Tax Court: Untimely CDP Petition Confers Jurisdiction for Interest Abatement Claim

In an opinion that may be instructive to tax practitioners reluctant to advance alternative theories for relief, the Tax Court held that it had jurisdiction to review the denial of a request for interest abatement that arose out of an untimely petition for review of a collection due process hearing.

The pro se petitioner had a collection due process hearing. In the hearing, petitioner challenged the underlying tax liability, renewed a claim for innocent spouse relief and requested abatement of interest. The Appeals Officer upheld the collection action against the petitioner in a written determination which also included a final determination as to petitioners request for interest abatement. Petitioner petitioned the Tax Court for review of the collection determination but failed to file the petition within the 30 day statute of limitations under Section 6330(d). Respondent filed a motion to dismiss for lack of jurisdiction. Petitioner appeared at the trial session to challenge respondent’s motion and raised the same claims in a hearing before the court that she raised in the appeals hearing. The Court heard petitioners claims and gave the parties an opportunity to brief the issue. On brief, petitioner once again raised all three claims that she made at the Office of Appeals.

Upon review of the parties’ arguments and the Appeals Officer’s case activity file, the Court found that it did not have jurisdiction to review the merits of the collection action and granted respondent’s motion to dismiss on that claim. However, the Court found that the final determination on the collection action also constituted a final determination as to petitioner’s request for interest abatement under Section 6404. The statute of limitations for review of a request for interest abatement is 180 days. The Court held that even though the petition was not timely to grant jurisdiction under Section 6330 it was timely as a request for review of an interest abatement and conferred jurisdiction upon the Court independent of the collection due process proceedings. The Court ordered further proceedings to determine whether respondent’s determination on the interest abatement claim was an abuse of discretion.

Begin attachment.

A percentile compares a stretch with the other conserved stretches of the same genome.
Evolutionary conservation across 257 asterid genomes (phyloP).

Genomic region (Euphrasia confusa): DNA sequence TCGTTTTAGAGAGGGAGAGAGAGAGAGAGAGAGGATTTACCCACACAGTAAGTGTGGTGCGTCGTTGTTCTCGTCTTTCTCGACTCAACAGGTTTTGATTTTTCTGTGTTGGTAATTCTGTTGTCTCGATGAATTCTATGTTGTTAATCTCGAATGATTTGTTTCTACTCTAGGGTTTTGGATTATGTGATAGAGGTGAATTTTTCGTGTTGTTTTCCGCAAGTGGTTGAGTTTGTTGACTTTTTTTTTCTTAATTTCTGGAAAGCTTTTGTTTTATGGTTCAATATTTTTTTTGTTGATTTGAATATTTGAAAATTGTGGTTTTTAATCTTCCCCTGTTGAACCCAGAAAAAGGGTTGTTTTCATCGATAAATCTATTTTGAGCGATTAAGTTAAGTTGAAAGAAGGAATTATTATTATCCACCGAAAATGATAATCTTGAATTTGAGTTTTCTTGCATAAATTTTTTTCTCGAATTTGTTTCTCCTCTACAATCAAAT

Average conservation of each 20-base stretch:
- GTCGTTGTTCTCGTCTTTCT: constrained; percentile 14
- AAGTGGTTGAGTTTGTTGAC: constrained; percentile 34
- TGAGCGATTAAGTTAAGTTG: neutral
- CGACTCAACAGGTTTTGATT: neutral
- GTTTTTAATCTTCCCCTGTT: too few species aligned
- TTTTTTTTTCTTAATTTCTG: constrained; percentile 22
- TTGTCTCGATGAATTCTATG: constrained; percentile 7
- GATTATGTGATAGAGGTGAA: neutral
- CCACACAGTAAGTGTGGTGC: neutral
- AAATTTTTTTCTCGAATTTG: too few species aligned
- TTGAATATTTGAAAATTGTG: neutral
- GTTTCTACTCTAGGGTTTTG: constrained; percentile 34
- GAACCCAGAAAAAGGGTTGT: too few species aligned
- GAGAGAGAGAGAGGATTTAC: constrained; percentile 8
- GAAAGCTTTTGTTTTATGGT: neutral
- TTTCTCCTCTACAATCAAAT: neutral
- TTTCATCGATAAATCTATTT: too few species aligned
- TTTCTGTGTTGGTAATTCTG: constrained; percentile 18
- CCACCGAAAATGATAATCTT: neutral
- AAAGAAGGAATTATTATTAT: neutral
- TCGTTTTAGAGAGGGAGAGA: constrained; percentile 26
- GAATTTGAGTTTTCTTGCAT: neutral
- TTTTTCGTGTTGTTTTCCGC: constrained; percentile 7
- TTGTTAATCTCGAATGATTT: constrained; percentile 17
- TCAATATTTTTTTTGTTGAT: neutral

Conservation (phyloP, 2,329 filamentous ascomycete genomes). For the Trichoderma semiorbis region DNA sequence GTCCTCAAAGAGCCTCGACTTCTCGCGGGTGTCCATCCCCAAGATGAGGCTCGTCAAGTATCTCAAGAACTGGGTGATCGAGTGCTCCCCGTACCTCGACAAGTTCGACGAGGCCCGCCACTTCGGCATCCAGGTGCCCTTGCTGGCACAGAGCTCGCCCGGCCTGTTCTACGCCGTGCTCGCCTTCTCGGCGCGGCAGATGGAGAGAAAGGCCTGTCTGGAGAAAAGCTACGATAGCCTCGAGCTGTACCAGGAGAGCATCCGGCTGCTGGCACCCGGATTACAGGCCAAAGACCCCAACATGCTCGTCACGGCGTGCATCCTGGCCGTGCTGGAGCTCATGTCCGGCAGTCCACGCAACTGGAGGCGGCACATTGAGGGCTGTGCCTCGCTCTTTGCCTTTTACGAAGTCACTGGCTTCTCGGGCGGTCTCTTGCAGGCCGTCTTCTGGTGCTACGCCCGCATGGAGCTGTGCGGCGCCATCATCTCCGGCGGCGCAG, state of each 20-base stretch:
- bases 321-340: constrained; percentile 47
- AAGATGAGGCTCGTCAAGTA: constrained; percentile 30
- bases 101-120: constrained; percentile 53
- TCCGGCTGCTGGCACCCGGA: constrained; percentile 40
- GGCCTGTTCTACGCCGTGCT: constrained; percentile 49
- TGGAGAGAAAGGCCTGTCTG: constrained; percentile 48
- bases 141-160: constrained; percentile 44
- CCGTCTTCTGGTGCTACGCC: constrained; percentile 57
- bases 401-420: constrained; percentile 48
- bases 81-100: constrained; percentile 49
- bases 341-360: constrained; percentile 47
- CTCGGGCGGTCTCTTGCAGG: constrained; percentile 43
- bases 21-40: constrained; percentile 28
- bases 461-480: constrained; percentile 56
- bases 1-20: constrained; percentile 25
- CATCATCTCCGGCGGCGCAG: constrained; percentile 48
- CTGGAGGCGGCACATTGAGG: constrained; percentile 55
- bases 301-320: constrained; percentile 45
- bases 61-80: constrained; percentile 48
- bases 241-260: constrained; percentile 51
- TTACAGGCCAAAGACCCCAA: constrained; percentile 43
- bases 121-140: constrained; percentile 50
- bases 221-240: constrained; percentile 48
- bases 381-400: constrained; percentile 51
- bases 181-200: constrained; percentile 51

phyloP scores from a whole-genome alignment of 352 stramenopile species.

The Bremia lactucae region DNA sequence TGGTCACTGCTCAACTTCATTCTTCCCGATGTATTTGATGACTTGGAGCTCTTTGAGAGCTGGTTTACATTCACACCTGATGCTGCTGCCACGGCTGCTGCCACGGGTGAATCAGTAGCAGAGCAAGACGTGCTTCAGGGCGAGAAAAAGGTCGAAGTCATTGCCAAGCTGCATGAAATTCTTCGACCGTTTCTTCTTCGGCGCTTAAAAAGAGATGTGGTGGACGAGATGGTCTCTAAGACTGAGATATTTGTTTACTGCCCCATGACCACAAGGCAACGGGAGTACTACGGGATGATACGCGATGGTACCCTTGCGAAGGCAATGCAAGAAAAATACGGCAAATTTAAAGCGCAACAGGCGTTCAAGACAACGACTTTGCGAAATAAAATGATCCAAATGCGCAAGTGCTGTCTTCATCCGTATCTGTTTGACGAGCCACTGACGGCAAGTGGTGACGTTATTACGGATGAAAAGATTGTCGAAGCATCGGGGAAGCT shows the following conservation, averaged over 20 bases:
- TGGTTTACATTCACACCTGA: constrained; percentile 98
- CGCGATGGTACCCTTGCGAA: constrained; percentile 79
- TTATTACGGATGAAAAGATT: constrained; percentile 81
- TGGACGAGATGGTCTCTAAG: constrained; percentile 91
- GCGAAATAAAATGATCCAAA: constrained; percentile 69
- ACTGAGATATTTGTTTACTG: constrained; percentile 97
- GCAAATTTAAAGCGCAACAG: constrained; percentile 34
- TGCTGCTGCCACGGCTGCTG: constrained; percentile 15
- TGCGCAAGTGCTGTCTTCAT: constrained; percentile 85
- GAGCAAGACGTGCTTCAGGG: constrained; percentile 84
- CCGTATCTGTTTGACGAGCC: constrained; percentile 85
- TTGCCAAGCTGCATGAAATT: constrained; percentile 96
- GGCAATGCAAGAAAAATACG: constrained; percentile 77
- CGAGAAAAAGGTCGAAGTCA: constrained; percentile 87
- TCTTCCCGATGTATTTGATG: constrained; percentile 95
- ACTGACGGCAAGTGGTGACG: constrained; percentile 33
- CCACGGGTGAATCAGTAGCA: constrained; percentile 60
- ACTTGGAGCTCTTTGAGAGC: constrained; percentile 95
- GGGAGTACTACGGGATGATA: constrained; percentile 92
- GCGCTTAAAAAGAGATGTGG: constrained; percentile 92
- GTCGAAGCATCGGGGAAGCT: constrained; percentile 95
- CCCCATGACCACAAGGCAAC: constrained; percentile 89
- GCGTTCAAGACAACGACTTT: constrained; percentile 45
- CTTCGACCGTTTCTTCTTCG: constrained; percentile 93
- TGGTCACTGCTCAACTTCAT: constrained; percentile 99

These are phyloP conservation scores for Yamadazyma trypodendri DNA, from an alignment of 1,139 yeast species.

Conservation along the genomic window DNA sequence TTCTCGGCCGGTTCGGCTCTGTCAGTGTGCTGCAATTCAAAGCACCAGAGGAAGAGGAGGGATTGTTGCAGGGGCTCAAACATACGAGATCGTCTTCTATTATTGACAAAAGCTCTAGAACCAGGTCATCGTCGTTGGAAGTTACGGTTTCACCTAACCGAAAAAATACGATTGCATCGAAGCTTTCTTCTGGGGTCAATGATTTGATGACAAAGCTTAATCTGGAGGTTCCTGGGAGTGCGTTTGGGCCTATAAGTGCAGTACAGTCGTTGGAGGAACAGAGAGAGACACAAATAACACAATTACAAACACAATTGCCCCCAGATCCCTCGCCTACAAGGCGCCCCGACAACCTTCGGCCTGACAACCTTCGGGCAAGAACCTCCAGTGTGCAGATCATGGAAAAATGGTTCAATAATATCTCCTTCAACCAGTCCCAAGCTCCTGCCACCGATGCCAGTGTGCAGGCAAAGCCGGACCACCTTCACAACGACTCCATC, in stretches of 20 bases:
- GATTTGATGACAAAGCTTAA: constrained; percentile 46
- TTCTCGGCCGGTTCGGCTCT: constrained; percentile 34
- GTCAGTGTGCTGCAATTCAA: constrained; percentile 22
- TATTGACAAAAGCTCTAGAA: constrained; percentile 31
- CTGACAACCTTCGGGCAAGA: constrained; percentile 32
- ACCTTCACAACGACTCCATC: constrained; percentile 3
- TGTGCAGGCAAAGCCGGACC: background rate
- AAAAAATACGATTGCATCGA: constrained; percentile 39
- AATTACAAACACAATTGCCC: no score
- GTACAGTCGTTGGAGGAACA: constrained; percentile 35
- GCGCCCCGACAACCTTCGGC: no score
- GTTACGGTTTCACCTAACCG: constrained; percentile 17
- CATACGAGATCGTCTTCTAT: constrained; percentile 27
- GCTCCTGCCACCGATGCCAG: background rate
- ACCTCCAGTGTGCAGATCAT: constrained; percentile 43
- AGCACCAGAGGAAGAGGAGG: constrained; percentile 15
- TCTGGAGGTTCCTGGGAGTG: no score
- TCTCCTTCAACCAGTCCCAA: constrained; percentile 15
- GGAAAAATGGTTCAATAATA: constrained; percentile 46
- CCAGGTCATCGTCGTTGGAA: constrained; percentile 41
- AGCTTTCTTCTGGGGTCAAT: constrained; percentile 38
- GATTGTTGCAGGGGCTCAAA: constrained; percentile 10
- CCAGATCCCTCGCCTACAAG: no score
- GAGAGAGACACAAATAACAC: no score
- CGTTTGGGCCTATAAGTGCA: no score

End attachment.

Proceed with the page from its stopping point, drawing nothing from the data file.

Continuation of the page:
Read the opinion here:
Gray v. Commissioner, 138 T.C. No. 13 (2012)

3rd Circuit Reverses Tax Court on Innocent Spouse Statute of Limitations

The Third Circuit Court of Appeals reversed the Tax Court on the validity of Treas. Reg. 1.6015-5(b)(1) which establishes a two year statute of limitations for innocent spouse relief under IRC Sec. 6015(f). The Court of Appeals remanded to the Tax Court for a finding on the petitioner’s argument for an equitable tolling of the statute.

For more on this question, see the Lantz opinion out of the Seventh Circuit.

Mannella v. Commissioner, No. 10-1308 (3rd Cir. Jan. 19, 2011)

Innocent Spouse Regulation is an Invalid Interpretation of the Statute

In a case appealable to the Sixth Circuit Court of Appeals, the Tax Court maintains that Treas. Reg. 1.6015-5(b)(1) is an invalid interpretation of IRC 6015(f) in circuits other than the Seventh Circuit (where such a ruling was overturned in Lantz v. Commissioner).

Hall v. Commissioner, 135 T.C. No. 19 (2010)